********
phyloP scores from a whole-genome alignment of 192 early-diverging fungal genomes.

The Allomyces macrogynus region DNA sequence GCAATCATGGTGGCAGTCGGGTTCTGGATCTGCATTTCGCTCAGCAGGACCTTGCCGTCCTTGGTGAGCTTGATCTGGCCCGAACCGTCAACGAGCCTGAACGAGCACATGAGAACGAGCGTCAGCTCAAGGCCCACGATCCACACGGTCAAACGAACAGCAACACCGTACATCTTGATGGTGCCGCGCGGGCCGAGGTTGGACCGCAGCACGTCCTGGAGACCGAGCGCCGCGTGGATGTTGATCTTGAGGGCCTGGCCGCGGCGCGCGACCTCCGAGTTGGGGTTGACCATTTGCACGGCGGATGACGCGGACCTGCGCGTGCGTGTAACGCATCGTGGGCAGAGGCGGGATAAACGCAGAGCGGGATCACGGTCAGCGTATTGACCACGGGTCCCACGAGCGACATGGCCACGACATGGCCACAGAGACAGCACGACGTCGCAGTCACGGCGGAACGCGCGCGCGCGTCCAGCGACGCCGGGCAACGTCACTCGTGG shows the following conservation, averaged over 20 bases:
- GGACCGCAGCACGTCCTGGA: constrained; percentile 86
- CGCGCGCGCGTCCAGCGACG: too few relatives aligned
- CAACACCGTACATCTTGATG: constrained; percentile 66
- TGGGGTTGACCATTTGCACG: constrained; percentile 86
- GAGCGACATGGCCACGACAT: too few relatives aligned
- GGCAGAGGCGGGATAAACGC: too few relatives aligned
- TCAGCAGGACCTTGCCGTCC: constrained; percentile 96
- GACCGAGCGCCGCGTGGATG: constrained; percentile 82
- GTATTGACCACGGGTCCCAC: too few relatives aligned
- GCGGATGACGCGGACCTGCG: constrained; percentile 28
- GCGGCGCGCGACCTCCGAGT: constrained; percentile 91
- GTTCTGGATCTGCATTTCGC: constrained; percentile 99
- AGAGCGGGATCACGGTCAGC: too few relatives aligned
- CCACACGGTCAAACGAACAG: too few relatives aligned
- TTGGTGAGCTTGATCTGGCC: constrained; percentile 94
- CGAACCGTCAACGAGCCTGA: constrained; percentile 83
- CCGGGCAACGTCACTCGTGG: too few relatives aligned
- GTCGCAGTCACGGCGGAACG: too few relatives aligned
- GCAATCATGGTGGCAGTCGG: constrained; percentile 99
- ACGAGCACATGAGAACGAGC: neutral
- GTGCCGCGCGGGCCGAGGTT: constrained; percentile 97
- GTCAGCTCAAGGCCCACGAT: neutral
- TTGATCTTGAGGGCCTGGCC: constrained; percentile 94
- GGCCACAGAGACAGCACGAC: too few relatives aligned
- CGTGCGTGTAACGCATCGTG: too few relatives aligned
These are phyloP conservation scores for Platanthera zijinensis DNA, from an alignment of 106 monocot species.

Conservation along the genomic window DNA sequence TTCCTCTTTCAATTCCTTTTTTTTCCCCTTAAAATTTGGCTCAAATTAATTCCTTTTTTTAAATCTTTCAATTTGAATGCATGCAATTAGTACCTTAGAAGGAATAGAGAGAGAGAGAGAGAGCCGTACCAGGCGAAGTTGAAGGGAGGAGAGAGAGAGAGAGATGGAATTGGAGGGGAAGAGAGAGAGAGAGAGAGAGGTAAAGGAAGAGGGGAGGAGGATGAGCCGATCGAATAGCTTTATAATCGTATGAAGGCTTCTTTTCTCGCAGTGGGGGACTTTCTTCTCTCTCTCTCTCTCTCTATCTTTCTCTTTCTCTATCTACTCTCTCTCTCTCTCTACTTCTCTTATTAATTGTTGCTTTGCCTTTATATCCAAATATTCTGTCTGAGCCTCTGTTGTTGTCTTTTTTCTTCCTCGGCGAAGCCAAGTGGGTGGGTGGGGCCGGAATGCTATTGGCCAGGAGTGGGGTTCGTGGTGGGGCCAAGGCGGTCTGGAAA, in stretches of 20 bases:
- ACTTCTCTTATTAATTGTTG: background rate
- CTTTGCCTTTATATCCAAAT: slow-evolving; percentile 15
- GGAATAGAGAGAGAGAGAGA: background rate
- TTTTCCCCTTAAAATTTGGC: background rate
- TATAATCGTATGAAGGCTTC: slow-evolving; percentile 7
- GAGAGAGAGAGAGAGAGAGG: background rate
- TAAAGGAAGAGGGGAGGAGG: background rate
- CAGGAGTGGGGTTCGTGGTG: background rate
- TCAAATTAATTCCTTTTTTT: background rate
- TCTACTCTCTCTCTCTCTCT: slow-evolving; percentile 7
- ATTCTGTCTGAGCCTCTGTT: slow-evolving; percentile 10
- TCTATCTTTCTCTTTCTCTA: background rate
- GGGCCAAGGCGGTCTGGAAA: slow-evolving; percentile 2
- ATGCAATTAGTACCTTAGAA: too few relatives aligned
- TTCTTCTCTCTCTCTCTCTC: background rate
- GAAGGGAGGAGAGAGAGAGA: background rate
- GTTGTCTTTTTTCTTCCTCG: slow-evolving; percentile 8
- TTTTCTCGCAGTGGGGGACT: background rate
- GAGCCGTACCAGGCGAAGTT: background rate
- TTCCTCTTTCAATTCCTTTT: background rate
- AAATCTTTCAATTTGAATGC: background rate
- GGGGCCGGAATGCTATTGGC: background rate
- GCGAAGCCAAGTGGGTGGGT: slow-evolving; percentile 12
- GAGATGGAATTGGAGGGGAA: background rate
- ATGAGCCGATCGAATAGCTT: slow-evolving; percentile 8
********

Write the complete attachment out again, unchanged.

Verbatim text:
phyloP scores from a whole-genome alignment of 192 early-diverging fungal genomes.

The Allomyces macrogynus region DNA sequence GCAATCATGGTGGCAGTCGGGTTCTGGATCTGCATTTCGCTCAGCAGGACCTTGCCGTCCTTGGTGAGCTTGATCTGGCCCGAACCGTCAACGAGCCTGAACGAGCACATGAGAACGAGCGTCAGCTCAAGGCCCACGATCCACACGGTCAAACGAACAGCAACACCGTACATCTTGATGGTGCCGCGCGGGCCGAGGTTGGACCGCAGCACGTCCTGGAGACCGAGCGCCGCGTGGATGTTGATCTTGAGGGCCTGGCCGCGGCGCGCGACCTCCGAGTTGGGGTTGACCATTTGCACGGCGGATGACGCGGACCTGCGCGTGCGTGTAACGCATCGTGGGCAGAGGCGGGATAAACGCAGAGCGGGATCACGGTCAGCGTATTGACCACGGGTCCCACGAGCGACATGGCCACGACATGGCCACAGAGACAGCACGACGTCGCAGTCACGGCGGAACGCGCGCGCGCGTCCAGCGACGCCGGGCAACGTCACTCGTGG shows the following conservation, averaged over 20 bases:
- GGACCGCAGCACGTCCTGGA: constrained; percentile 86
- CGCGCGCGCGTCCAGCGACG: too few relatives aligned
- CAACACCGTACATCTTGATG: constrained; percentile 66
- TGGGGTTGACCATTTGCACG: constrained; percentile 86
- GAGCGACATGGCCACGACAT: too few relatives aligned
- GGCAGAGGCGGGATAAACGC: too few relatives aligned
- TCAGCAGGACCTTGCCGTCC: constrained; percentile 96
- GACCGAGCGCCGCGTGGATG: constrained; percentile 82
- GTATTGACCACGGGTCCCAC: too few relatives aligned
- GCGGATGACGCGGACCTGCG: constrained; percentile 28
- GCGGCGCGCGACCTCCGAGT: constrained; percentile 91
- GTTCTGGATCTGCATTTCGC: constrained; percentile 99
- AGAGCGGGATCACGGTCAGC: too few relatives aligned
- CCACACGGTCAAACGAACAG: too few relatives aligned
- TTGGTGAGCTTGATCTGGCC: constrained; percentile 94
- CGAACCGTCAACGAGCCTGA: constrained; percentile 83
- CCGGGCAACGTCACTCGTGG: too few relatives aligned
- GTCGCAGTCACGGCGGAACG: too few relatives aligned
- GCAATCATGGTGGCAGTCGG: constrained; percentile 99
- ACGAGCACATGAGAACGAGC: neutral
- GTGCCGCGCGGGCCGAGGTT: constrained; percentile 97
- GTCAGCTCAAGGCCCACGAT: neutral
- TTGATCTTGAGGGCCTGGCC: constrained; percentile 94
- GGCCACAGAGACAGCACGAC: too few relatives aligned
- CGTGCGTGTAACGCATCGTG: too few relatives aligned
These are phyloP conservation scores for Platanthera zijinensis DNA, from an alignment of 106 monocot species.

Conservation along the genomic window DNA sequence TTCCTCTTTCAATTCCTTTTTTTTCCCCTTAAAATTTGGCTCAAATTAATTCCTTTTTTTAAATCTTTCAATTTGAATGCATGCAATTAGTACCTTAGAAGGAATAGAGAGAGAGAGAGAGAGCCGTACCAGGCGAAGTTGAAGGGAGGAGAGAGAGAGAGAGATGGAATTGGAGGGGAAGAGAGAGAGAGAGAGAGAGGTAAAGGAAGAGGGGAGGAGGATGAGCCGATCGAATAGCTTTATAATCGTATGAAGGCTTCTTTTCTCGCAGTGGGGGACTTTCTTCTCTCTCTCTCTCTCTCTATCTTTCTCTTTCTCTATCTACTCTCTCTCTCTCTCTACTTCTCTTATTAATTGTTGCTTTGCCTTTATATCCAAATATTCTGTCTGAGCCTCTGTTGTTGTCTTTTTTCTTCCTCGGCGAAGCCAAGTGGGTGGGTGGGGCCGGAATGCTATTGGCCAGGAGTGGGGTTCGTGGTGGGGCCAAGGCGGTCTGGAAA, in stretches of 20 bases:
- ACTTCTCTTATTAATTGTTG: background rate
- CTTTGCCTTTATATCCAAAT: slow-evolving; percentile 15
- GGAATAGAGAGAGAGAGAGA: background rate
- TTTTCCCCTTAAAATTTGGC: background rate
- TATAATCGTATGAAGGCTTC: slow-evolving; percentile 7
- GAGAGAGAGAGAGAGAGAGG: background rate
- TAAAGGAAGAGGGGAGGAGG: background rate
- CAGGAGTGGGGTTCGTGGTG: background rate
- TCAAATTAATTCCTTTTTTT: background rate
- TCTACTCTCTCTCTCTCTCT: slow-evolving; percentile 7
- ATTCTGTCTGAGCCTCTGTT: slow-evolving; percentile 10
- TCTATCTTTCTCTTTCTCTA: background rate
- GGGCCAAGGCGGTCTGGAAA: slow-evolving; percentile 2
- ATGCAATTAGTACCTTAGAA: too few relatives aligned
- TTCTTCTCTCTCTCTCTCTC: background rate
- GAAGGGAGGAGAGAGAGAGA: background rate
- GTTGTCTTTTTTCTTCCTCG: slow-evolving; percentile 8
- TTTTCTCGCAGTGGGGGACT: background rate
- GAGCCGTACCAGGCGAAGTT: background rate
- TTCCTCTTTCAATTCCTTTT: background rate
- AAATCTTTCAATTTGAATGC: background rate
- GGGGCCGGAATGCTATTGGC: background rate
- GCGAAGCCAAGTGGGTGGGT: slow-evolving; percentile 12
- GAGATGGAATTGGAGGGGAA: background rate
- ATGAGCCGATCGAATAGCTT: slow-evolving; percentile 8